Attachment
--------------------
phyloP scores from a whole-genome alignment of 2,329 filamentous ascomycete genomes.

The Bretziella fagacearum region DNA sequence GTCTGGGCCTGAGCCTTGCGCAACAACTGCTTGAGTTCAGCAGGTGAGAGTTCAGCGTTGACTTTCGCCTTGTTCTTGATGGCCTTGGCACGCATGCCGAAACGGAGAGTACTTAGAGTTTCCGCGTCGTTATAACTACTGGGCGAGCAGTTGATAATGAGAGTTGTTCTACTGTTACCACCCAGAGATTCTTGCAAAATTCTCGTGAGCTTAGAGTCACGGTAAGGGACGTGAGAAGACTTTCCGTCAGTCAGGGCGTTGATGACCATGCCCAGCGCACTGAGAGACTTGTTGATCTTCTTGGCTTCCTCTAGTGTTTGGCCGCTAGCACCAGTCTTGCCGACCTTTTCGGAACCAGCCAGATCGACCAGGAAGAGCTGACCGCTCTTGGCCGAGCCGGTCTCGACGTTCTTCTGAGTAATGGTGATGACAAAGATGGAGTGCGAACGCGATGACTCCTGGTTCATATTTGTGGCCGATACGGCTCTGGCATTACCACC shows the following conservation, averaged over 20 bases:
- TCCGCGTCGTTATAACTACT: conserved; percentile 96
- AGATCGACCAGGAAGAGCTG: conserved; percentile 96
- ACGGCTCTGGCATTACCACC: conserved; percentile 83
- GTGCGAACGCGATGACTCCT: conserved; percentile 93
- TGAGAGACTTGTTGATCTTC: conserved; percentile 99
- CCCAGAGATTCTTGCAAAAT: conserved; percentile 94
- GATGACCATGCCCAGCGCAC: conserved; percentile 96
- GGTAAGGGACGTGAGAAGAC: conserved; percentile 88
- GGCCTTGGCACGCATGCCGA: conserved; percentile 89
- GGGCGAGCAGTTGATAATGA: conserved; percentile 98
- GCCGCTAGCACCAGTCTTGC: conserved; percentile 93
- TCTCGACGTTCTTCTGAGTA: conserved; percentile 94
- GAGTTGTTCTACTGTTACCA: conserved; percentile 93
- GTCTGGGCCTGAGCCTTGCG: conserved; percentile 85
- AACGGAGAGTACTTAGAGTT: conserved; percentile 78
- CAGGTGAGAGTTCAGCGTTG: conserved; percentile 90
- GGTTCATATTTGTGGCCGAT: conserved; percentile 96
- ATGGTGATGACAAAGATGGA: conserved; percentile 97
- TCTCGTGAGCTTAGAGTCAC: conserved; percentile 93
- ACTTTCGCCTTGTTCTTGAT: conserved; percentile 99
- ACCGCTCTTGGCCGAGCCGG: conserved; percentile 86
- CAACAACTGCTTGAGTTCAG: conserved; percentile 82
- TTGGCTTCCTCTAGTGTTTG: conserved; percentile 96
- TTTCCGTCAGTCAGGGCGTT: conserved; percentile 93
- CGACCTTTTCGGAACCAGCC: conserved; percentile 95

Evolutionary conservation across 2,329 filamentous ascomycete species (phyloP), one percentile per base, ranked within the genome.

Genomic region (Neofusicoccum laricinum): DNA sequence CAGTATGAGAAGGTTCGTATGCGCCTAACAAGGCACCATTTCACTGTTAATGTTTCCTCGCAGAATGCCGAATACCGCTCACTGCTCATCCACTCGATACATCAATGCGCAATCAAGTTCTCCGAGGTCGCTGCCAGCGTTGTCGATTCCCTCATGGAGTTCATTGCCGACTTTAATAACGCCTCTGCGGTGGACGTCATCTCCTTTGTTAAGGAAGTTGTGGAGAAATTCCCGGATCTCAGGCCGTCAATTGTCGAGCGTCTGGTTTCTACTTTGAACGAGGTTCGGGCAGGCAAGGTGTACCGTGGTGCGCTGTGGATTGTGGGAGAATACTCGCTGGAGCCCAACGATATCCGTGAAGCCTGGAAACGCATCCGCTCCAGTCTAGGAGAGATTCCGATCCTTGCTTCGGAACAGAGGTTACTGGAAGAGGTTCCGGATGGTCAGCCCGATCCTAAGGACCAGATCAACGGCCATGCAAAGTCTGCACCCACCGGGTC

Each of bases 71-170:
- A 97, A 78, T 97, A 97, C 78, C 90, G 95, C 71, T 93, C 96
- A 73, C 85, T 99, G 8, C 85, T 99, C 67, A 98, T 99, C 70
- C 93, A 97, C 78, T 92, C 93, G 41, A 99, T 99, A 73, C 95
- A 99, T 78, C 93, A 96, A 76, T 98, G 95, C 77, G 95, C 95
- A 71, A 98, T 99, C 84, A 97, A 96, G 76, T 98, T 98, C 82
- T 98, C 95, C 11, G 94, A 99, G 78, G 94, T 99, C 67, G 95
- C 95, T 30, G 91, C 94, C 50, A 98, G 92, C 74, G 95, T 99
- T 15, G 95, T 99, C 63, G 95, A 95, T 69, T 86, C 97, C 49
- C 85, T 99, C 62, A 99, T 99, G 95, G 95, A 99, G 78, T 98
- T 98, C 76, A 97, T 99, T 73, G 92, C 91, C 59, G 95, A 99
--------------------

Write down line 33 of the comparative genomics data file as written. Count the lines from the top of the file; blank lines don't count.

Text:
- C 93, A 97, C 78, T 92, C 93, G 41, A 99, T 99, A 73, C 95